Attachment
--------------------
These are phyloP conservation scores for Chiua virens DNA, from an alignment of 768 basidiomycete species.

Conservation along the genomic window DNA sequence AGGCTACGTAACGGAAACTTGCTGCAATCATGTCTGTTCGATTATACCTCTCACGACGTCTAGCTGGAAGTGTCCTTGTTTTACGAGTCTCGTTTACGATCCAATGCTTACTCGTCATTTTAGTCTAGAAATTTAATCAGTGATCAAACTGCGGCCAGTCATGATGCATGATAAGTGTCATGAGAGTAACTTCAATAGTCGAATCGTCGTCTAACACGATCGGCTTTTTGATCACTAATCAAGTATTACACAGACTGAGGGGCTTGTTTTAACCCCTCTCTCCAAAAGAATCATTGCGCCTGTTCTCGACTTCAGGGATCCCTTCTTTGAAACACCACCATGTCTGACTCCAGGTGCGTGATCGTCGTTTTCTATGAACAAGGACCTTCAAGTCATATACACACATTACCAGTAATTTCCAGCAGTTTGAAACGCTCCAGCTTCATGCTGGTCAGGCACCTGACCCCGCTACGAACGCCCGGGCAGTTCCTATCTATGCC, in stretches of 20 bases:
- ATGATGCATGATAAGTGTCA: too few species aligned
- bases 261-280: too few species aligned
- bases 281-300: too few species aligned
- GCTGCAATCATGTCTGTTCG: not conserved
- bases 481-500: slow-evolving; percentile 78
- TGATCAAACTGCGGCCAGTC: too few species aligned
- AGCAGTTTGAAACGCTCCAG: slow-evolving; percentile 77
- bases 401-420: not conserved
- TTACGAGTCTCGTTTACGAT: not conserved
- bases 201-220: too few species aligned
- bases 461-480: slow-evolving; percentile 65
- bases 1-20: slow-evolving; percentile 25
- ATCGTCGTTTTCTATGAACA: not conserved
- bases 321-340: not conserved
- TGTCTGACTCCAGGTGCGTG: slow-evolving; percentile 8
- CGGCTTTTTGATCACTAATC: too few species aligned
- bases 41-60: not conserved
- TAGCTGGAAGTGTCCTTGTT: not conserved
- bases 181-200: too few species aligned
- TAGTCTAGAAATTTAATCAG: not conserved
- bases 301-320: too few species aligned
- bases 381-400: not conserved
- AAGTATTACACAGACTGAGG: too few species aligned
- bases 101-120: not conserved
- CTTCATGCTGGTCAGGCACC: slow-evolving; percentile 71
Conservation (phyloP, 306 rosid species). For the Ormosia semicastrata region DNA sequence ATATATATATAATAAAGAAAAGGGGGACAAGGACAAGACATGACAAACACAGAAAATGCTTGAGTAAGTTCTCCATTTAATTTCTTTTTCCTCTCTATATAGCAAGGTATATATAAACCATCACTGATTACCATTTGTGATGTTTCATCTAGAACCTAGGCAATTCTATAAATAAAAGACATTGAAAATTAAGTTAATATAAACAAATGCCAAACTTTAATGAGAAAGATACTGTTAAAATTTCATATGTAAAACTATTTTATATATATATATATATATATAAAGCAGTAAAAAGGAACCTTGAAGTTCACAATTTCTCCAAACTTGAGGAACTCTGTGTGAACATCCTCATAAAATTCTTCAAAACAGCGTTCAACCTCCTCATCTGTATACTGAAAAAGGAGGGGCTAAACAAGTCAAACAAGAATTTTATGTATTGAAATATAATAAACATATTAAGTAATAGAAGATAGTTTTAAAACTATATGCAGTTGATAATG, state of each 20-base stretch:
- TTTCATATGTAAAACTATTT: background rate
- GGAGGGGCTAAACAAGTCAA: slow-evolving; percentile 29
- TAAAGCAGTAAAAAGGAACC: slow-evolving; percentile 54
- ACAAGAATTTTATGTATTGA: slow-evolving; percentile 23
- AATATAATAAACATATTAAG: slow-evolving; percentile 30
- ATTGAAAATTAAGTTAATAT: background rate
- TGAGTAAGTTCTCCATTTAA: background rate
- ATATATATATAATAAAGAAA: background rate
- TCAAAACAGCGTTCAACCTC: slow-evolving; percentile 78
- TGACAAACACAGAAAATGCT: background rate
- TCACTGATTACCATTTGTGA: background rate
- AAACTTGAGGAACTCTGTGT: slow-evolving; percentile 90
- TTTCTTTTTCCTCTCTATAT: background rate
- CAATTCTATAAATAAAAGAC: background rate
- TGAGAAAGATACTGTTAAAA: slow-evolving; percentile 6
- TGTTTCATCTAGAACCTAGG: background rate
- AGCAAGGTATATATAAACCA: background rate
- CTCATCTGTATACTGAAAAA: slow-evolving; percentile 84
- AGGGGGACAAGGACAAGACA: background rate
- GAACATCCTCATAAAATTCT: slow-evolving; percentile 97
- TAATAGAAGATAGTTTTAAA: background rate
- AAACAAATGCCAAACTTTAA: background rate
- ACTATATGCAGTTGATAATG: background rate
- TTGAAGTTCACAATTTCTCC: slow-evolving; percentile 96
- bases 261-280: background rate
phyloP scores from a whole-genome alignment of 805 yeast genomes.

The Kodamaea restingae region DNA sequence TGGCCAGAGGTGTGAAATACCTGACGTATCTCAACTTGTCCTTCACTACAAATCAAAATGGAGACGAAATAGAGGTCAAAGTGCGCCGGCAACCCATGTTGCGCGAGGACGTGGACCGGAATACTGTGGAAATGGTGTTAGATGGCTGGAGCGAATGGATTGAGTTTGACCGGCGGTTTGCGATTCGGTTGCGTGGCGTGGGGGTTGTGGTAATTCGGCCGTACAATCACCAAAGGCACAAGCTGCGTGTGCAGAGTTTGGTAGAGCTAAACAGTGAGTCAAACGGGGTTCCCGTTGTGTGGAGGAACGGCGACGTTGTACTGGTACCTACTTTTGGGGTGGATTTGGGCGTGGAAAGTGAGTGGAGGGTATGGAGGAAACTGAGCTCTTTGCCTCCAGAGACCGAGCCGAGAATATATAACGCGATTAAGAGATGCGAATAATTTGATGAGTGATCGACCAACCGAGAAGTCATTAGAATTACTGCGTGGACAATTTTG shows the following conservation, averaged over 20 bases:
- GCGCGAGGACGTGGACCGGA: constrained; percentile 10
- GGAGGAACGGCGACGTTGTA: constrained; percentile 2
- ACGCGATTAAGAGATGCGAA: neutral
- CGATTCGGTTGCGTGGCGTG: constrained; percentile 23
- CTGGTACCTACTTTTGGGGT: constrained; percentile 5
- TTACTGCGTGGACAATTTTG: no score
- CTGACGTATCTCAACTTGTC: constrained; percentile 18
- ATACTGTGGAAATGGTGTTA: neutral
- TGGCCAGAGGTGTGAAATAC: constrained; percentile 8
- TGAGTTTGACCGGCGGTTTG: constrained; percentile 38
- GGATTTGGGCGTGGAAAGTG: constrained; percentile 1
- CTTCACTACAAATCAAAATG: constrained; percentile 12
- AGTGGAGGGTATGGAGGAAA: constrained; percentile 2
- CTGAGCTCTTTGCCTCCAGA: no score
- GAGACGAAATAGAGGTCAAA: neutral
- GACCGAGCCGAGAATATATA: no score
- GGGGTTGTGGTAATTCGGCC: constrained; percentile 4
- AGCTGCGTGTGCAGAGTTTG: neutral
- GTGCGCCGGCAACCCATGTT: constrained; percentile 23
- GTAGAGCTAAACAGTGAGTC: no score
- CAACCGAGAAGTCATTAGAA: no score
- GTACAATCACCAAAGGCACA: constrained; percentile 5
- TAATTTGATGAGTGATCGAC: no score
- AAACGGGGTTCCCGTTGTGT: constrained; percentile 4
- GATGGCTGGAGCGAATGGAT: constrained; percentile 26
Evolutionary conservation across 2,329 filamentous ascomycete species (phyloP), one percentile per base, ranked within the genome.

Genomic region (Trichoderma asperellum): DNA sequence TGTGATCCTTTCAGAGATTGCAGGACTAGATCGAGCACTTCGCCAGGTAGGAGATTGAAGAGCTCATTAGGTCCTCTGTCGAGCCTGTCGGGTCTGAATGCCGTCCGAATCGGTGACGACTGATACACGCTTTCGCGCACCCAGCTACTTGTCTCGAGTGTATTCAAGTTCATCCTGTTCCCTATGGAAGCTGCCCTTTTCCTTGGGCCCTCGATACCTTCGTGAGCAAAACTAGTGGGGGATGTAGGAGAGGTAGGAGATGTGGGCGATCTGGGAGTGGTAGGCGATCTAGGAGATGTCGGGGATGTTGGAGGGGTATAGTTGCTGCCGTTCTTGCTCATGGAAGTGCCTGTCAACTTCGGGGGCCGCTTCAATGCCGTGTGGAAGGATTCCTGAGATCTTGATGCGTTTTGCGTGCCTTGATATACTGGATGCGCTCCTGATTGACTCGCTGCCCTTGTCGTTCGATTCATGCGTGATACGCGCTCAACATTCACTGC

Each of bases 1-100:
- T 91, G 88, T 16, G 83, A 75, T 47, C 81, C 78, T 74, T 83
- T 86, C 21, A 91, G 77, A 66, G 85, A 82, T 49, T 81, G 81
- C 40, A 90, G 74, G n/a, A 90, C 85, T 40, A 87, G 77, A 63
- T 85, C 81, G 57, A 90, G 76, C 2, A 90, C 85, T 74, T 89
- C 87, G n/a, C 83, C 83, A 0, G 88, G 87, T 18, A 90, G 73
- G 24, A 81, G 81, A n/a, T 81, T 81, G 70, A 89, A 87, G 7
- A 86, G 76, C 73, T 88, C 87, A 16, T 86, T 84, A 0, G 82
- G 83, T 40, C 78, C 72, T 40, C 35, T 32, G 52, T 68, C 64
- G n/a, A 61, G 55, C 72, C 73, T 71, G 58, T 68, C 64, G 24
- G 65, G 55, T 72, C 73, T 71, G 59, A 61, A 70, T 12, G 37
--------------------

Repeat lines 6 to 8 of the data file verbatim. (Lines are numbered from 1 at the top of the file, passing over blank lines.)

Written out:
- GCTGCAATCATGTCTGTTCG: not conserved
- bases 481-500: slow-evolving; percentile 78
- TGATCAAACTGCGGCCAGTC: too few species aligned